Longtime readers of mine know, I strongly believe in the importance of bringing new people into the theater, whether that means onstage or in the audience. I'm not a theater purist -- I still think Christina Applegate should have won the Tony! A lot of New York non-profits have initiatives to get new people in seats. However in the last couple of years, the Public Theater has taken it one step further with their three-day Public Works presentations. With these shows, the Public is putting different groups onstage at the Delacorte. So you have Actors' Equity actors plus, for example, the woman from the senior citizen center down the street, together in a new musical created especially for this purpose.
In last year's musical The Tempest, I really took to the children from Ballet Tech. This year, which offered a musical take on The Winter's Tale, cameo groups included Sesame Street, New York Theatre Ballet, DanceBrazil, Rosie's Theater Kids, Shinbone Alley Stilt Band, Staten Island Lions, and NYC Bhangra Dance Company. I loved so many of them. All the groups worked very well this year (no stand-out puzzlements like the Taxi Workers Alliance), but the little kids were particularly genius. There was a girl who was adorably three steps behind everyone. She was looking at other people to see what she should do before doing it. There was also a particularly tiny child with bright neon sneakers that was just so happy. Actually, the kids looked like they were having such an amazing time, the night I attended, a little girl of about two ran onstage to join them! She had to be escorted off the stage, causing a song to be started anew.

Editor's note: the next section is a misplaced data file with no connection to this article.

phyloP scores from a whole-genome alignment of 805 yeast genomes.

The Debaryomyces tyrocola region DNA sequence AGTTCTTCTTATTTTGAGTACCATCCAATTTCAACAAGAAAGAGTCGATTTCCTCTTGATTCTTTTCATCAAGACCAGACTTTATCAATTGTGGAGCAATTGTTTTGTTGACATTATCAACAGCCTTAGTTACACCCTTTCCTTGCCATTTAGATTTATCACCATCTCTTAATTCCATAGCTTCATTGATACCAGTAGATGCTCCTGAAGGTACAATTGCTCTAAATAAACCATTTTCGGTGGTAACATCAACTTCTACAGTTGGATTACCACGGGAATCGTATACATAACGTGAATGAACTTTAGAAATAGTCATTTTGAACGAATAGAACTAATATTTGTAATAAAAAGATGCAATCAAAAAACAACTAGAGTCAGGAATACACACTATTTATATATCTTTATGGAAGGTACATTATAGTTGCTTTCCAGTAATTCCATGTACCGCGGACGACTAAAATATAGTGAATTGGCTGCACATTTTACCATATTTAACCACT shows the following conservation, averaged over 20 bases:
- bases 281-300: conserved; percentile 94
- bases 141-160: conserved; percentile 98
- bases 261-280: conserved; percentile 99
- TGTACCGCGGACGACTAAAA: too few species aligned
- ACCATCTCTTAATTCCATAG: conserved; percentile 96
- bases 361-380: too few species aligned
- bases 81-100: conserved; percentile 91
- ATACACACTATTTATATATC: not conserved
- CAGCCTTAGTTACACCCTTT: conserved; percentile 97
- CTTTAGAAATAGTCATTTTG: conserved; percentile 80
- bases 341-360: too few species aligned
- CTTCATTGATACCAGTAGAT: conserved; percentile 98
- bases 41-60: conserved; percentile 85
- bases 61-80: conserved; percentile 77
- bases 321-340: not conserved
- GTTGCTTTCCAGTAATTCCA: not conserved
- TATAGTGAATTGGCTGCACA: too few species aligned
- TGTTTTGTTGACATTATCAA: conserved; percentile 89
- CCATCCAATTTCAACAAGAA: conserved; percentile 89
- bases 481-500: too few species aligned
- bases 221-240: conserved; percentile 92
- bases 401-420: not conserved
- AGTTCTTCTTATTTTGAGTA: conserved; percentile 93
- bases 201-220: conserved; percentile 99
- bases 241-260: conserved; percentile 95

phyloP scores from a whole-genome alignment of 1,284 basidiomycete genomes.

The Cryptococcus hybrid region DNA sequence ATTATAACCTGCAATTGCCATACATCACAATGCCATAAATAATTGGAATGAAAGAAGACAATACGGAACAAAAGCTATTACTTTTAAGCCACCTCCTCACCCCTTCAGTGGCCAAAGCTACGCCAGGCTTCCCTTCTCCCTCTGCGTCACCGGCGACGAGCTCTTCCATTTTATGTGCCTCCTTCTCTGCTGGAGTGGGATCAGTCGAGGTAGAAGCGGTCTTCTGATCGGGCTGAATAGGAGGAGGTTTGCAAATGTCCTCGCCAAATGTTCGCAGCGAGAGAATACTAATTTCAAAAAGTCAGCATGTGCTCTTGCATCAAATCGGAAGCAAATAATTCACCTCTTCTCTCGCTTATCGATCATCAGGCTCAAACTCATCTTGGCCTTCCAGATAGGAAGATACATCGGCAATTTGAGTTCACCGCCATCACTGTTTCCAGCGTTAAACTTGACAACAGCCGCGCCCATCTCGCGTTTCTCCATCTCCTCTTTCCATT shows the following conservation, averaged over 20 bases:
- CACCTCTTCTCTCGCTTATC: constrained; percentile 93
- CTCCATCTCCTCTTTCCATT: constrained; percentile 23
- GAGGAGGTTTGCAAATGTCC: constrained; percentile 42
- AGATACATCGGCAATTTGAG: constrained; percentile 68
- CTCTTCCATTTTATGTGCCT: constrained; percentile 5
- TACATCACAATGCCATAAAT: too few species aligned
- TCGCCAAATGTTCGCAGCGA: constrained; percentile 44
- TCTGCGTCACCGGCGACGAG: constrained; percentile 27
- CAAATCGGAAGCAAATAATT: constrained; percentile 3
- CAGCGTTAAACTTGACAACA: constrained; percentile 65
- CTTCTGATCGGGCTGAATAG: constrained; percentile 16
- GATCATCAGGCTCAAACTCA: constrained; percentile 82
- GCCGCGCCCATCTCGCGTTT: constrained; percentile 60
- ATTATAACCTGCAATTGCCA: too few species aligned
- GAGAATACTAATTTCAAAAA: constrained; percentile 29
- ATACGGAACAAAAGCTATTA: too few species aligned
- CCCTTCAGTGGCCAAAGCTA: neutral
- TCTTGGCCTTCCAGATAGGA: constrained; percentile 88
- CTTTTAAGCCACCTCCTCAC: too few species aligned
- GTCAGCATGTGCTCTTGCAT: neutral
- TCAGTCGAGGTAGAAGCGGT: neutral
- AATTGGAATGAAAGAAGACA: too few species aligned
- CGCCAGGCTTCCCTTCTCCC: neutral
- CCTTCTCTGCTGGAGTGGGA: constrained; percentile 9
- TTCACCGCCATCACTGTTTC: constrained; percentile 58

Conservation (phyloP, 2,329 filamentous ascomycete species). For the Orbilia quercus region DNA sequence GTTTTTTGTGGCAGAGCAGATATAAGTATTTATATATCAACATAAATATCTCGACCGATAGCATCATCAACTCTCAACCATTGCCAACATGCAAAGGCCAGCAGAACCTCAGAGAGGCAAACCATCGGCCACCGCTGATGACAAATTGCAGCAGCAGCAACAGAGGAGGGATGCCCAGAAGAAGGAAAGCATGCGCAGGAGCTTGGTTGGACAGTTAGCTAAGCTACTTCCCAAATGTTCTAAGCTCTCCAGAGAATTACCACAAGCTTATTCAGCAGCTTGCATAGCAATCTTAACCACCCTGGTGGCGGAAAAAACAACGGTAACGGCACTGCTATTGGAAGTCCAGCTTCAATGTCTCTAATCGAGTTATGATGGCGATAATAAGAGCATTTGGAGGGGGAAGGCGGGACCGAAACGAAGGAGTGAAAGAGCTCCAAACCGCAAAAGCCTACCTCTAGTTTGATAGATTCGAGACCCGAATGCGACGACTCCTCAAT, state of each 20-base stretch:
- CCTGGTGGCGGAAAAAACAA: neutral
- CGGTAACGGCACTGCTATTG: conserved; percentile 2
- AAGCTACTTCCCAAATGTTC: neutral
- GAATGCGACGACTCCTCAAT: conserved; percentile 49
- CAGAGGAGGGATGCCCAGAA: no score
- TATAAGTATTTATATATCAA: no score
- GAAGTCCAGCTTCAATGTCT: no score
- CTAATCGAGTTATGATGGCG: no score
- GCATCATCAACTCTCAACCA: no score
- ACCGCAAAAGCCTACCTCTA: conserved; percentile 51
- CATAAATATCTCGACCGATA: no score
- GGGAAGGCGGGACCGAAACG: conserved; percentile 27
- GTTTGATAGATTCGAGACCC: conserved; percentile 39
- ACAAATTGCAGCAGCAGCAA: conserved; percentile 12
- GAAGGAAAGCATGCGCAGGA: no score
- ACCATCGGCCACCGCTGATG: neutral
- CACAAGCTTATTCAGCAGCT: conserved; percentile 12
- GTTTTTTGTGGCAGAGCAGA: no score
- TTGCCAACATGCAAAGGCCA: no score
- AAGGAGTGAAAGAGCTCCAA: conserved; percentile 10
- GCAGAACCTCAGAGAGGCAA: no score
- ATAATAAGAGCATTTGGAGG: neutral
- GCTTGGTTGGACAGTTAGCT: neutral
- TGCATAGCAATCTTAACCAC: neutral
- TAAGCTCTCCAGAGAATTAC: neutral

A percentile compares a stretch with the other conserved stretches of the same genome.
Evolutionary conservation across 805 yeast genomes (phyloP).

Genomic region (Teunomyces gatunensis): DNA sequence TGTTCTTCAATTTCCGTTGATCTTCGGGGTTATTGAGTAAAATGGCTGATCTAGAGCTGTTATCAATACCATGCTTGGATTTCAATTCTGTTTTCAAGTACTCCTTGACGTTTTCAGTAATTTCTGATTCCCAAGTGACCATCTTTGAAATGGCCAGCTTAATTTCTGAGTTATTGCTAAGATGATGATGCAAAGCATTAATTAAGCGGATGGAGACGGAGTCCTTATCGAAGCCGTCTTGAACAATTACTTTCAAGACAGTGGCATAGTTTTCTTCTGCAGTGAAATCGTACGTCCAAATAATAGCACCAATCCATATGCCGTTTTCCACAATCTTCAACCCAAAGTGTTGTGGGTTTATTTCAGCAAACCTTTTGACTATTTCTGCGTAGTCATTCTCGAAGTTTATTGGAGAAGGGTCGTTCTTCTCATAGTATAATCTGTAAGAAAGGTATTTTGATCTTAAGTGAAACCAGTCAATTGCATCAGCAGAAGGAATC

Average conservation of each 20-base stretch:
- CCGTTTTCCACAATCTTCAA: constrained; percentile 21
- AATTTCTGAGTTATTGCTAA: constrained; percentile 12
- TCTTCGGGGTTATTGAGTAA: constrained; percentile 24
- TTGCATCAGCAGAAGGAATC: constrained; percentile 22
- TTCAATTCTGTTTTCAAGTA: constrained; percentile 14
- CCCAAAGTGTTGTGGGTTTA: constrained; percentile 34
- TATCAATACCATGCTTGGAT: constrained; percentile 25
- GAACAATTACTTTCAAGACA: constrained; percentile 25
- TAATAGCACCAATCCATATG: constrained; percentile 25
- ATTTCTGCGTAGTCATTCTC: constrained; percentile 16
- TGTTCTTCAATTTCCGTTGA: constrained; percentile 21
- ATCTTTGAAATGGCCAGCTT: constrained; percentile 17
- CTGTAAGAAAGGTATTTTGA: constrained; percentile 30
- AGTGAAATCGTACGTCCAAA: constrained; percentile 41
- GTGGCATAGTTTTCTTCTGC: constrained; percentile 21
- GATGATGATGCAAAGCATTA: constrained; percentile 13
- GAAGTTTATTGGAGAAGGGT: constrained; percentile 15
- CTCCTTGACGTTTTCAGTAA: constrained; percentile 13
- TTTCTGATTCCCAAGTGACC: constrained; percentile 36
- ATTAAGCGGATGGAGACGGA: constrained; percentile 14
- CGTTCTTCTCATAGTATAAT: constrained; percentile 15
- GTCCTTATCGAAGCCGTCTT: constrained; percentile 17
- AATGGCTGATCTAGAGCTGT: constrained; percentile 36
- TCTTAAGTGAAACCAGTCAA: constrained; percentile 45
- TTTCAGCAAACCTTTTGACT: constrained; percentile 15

Conceived and directed by Public Works Director Lear deBessonet, with music and lyrics by Todd Almond, and choreography by Chase Brock, the Public Works production of The Winter's Tale also featured Actors Equity actors, including Almond (Antigonus), Christopher Fitzgerald (Autolycus), Isaiah Johnson (Leontes), Lindsay Mendez (Hermione), and David Turner (Clown). All were good, but I give a particular hand to Fitzgerald, who made audience members of all ages laugh, and Mendez, who had a great time with a tonally difficult role.
In general, Shakespeare in the Park, to which I consider Public Works an extension, makes me feel joyous as I sit in the audience. At my core, I'm still the young theater fan I was when my mother used to take me to Theatreworks USA musicals. I've written before about how we're not inclusive enough as a community. The Public Theater, true to its mission, is trying to be more open, more of the people. That is good because yet again we aren't having the big, used-to-be-annual Broadway League concert Broadway on Broadway. Broadway on Broadway used to be my favorite event. Seeing Times Square full of people -- many of whom were not the average Broadway theatergoer -- cheering for musical theater performances, always warmed my heart. I went there before I covered theater, when I was nothing more than one head among the sea of heads. But it was important to be that head there, deciding what musicals looked good. It influenced me and my buying habits. Without Broadway on Broadway, I feel we're losing people. (I asked a spokesperson for the League if any smaller-scale concert was being done as a replacement and, apparently, if one is happening, plans are not far enough along to make a public announcement of them.) Maybe the Public Theater is doing a little to get us them back.